Many powerful Monte Carlo techniques for estimating partition functions, such as annealed importance sampling (AIS), are based on sampling from a sequence of intermediate distributions which interpolate between a tractable initial distribution and an intractable target distribution. The near-universal practice is to use geometric averages of the initial and target distributions, but alternative paths can perform substantially better. We present a novel sequence of intermediate distributions for exponential families: averaging the moments of the initial and target distributions. We derive an asymptotically optimal piecewise linear schedule for the moments path and show that it performs at least as well as geometric averages with a linear schedule. Moment averaging performs well empirically at estimating partition functions of restricted Boltzmann machines (RBMs), which form the building blocks of many deep learning models.
Joint work with Roger Grosse and Chris Maddison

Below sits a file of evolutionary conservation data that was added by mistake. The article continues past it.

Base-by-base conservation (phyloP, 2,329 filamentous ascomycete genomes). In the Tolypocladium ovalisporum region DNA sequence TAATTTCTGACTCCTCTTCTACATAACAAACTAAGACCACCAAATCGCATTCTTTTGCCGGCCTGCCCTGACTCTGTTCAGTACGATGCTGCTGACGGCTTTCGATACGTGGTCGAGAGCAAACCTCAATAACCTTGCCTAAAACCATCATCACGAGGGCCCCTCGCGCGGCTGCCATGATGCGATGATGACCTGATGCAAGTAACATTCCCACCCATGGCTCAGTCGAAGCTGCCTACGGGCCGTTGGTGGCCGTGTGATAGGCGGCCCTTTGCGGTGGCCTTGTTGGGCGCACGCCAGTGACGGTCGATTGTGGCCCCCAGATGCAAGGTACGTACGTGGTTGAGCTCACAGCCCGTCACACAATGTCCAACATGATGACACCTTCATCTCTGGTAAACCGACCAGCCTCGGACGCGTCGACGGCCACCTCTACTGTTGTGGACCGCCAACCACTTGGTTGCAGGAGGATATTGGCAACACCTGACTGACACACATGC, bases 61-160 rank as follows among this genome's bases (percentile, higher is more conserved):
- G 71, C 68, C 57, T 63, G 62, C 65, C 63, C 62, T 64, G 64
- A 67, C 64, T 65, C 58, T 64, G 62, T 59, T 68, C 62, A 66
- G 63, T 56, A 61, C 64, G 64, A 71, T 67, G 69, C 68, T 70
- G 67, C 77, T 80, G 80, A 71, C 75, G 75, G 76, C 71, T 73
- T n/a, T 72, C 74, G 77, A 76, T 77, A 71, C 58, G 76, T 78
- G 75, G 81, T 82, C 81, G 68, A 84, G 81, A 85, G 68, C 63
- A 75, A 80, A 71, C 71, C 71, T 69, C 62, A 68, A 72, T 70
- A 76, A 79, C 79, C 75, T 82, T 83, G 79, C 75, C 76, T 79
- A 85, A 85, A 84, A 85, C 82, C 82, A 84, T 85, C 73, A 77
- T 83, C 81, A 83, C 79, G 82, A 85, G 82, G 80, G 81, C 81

11:30-12:30 Poster Session

Afternoon session: 2:00pm-6:00pm

2:00-2:10 Ian Goodfellow: Overview of Facial Expression Recognition and Multimodal Learning challenges. Two additional challenges were both won by Yichuan Tang, so we combine their presentation. In the Facial Expression Recognition challenge, the organizers introduced a new facial expression recognition dataset developed by Pierre-Luc Carrier and Aaron Courville. This challenge offered the chance to compare the performance of representation learning algorithms to algorithms that use hand-engineered features on a real-world task. In the Multimodal Learning challenge, competitors were encouraged to learn to represent text and images in the same representation space via a contest to match images with their textual description.

2:10-2:40 Invited talk: Yichuan Tang: “Deep learning with support vector machines.” The winner of the Facial Expression Recognition and Multimodal Learning challenges describes his methods.

2:40-3:20 Invited talk: Ilya Sutskever: “Learning Control Laws with Recurrent Neural Networks”